With most of the recent hip-hop news headlines covering either Kanye West, Wiz Khalifa, Drake, Meek Mill, Macklemore or whoever else happens to be trending, it’s very hard for any other rappers to get mentioned, let alone underground ones like the San Francisco Bay Area’s rapper/DJ Azure (pronounced “azur-ay”), who is in both the Heartbreak Gang collective (nationally and especially locally famous for Iamsu!, Sage the Gemini, Kehlani, Jay Ant and others) and the separate Down 2 Earth trio. Released Jan. 15 via Friend Card in this current leap year we’re in suitably enough, Leap Year, his latest solo album, which follows his 2013 Mint Condition project, is a propelling force for Azure that’s sure to keep his personal, linguistically lyrical brand going strong aside from his collaborations and affiliations.
Coming with an ad-lib-geared mindset but with a prepared script and an involved flow, the cool Azure has a loose train of thought and a winding stream of consciousness, bouncing back and forth between topics within songs, and perhaps it’s his Asian American background at work (he points to it in “Magic Hour”) but he’s noticeably anti-trap — critical of violence, excessive drinking for image-sake, and sellout-suckers in his trade, i.e. those taking the craft for granted and those taking advantage of it. He’s a peace-wishing, alternative, laid-back soul who speaks good game here, maybe with something soothing to sip on in hand (in moderation of course) and some magic dragon to puff (no harm there either). Sit back and let Azure wax wanderingly about girls, poverty, family, style, problems and achievement.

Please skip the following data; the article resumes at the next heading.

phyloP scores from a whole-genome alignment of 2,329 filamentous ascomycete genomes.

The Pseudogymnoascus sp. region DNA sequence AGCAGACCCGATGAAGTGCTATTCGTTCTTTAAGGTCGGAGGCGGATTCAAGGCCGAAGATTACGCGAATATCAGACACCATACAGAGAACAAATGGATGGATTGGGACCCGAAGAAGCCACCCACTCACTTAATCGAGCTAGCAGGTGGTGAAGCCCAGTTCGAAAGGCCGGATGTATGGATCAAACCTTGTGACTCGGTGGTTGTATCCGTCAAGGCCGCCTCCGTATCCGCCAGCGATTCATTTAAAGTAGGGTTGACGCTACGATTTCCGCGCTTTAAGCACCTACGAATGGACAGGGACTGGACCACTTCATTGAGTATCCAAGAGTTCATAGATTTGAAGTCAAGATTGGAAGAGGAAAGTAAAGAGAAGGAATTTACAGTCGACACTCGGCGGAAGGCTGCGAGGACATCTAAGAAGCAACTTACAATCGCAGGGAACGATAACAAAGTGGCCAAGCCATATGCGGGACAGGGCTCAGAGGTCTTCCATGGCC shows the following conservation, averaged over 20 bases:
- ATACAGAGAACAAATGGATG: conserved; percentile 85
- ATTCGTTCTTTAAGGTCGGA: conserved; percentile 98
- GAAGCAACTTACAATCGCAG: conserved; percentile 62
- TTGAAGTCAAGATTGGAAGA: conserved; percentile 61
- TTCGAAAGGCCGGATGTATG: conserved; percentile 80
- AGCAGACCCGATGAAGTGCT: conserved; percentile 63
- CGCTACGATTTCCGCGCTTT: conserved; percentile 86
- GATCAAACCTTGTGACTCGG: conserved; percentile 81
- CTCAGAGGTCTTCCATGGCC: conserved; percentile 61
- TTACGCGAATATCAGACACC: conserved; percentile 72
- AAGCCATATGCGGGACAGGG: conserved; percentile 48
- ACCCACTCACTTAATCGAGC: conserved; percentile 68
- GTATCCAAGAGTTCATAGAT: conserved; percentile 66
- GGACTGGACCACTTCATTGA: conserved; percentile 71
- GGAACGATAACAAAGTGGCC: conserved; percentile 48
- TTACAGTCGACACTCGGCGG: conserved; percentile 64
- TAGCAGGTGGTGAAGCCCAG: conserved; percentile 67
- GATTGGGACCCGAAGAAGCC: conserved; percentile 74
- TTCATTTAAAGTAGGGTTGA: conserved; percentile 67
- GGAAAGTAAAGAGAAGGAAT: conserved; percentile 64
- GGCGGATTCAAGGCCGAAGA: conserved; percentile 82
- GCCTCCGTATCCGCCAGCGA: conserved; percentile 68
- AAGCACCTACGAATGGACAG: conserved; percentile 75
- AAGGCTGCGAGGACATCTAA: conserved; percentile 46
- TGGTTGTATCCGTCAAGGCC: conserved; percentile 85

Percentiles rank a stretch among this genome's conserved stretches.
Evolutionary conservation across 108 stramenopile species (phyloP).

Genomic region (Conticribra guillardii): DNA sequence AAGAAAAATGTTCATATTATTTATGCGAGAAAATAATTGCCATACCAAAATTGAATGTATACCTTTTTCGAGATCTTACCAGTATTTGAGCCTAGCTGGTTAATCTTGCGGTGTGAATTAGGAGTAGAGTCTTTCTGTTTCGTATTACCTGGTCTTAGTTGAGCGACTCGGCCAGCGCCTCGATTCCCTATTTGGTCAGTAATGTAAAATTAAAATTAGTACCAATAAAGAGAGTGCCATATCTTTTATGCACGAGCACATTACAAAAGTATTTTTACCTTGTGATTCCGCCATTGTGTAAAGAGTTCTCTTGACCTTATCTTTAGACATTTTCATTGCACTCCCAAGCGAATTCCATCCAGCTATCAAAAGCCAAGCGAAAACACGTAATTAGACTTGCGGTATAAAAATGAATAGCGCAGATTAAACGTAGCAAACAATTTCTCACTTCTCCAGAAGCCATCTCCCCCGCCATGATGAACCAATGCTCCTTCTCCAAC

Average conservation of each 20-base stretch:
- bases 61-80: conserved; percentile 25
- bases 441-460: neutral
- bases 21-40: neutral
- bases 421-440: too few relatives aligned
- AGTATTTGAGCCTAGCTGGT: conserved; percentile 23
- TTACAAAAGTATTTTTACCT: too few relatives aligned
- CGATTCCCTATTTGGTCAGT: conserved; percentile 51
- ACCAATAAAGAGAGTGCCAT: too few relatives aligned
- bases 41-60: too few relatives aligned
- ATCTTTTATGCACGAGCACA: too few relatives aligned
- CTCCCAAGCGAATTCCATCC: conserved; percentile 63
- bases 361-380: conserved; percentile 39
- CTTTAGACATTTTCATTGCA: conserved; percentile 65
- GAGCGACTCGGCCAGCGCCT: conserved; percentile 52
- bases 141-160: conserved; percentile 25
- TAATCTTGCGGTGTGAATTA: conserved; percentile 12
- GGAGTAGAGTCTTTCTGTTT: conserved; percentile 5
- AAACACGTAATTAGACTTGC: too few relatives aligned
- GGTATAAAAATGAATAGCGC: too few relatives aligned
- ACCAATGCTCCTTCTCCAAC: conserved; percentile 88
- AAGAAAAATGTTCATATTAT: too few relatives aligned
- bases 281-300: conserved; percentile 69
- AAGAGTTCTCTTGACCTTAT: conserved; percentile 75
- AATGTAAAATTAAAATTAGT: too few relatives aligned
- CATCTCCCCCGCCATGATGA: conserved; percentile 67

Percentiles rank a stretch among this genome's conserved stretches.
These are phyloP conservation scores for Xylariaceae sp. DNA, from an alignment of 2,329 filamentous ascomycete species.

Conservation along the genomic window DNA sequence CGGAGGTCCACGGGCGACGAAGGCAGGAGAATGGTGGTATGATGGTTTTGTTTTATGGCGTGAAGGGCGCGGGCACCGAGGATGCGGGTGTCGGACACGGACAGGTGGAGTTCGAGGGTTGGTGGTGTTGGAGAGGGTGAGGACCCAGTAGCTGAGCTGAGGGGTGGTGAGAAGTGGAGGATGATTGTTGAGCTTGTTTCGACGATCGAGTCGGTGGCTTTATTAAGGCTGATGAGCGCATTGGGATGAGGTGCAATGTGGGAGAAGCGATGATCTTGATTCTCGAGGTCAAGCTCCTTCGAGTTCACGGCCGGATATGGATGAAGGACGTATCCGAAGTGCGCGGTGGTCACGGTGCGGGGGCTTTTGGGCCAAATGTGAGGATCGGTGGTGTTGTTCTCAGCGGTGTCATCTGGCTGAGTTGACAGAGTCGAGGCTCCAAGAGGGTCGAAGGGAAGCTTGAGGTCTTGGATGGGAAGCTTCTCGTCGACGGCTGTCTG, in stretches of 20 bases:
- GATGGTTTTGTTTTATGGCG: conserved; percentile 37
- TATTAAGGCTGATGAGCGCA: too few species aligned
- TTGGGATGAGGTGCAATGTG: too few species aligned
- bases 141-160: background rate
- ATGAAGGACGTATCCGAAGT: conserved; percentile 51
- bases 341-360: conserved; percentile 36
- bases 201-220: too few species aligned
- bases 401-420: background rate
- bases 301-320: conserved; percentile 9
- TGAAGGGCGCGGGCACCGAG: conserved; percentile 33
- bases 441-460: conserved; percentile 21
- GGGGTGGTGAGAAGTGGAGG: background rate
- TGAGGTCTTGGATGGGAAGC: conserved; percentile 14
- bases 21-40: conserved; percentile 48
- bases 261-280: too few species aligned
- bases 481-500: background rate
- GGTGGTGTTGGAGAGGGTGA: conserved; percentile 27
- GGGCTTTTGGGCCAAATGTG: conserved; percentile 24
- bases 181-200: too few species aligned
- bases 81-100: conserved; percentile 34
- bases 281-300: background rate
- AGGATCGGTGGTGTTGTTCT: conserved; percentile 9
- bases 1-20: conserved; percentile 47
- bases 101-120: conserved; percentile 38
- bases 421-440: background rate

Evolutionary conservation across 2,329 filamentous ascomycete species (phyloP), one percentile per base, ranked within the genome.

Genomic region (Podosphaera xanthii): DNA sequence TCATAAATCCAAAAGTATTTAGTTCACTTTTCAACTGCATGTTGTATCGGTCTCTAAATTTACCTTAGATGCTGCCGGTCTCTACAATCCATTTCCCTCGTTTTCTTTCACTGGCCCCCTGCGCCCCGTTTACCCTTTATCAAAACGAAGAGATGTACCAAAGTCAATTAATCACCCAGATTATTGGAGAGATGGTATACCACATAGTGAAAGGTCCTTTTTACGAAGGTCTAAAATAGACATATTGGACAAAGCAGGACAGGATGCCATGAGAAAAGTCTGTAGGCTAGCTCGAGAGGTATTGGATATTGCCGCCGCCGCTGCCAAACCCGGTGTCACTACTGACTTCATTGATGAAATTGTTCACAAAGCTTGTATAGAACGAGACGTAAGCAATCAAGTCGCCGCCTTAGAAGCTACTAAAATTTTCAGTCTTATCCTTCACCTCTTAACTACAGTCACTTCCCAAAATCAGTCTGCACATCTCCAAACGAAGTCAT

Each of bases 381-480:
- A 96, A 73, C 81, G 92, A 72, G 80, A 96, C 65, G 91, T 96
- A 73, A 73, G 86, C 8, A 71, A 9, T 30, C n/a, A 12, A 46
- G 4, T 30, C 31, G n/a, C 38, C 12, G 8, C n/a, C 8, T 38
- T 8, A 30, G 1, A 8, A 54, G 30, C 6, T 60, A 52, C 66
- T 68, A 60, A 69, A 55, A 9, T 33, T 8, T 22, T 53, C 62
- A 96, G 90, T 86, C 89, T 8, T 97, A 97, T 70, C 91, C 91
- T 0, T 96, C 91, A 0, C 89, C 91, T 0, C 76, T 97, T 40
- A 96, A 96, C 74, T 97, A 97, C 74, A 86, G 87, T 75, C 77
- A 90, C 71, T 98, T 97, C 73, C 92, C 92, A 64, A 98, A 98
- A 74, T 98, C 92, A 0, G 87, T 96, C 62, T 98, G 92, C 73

He definitely has an Alexander Spit-meets-Ab Soul type vibe going on, but he is mostly original and vocally versatile, preferring his own fizzy style of music, which is self-produced btw. He’s brought together piano jazz samples (a recurring favorite), moving cloud beats and vibe-y cutting edge lounge-music. “Wussup” is noticeably harder with fresh bass and drill, and “Alive & Well” has an almost parodic homage to the hyphy movement in it. Needless to say, in an artistic way, he gets a little retarded with it there but never stupid with his rhyme-game. Joined by guests Rayana Jay, MURS, Clyde Shankle, Jay Ant, Marc E. Bassy, Dayvid Michael and 1-O.A.K., Azure gets lots of nice diverse help in filling up his beats with voice though he didn’t need to. By himself he’s a complete package. Progressive and an enlister in the conscious millennial hip-hop generation, the impressive Azure has the skills to pay the bills without being mind-blowing in this good warm Leap Year rap album.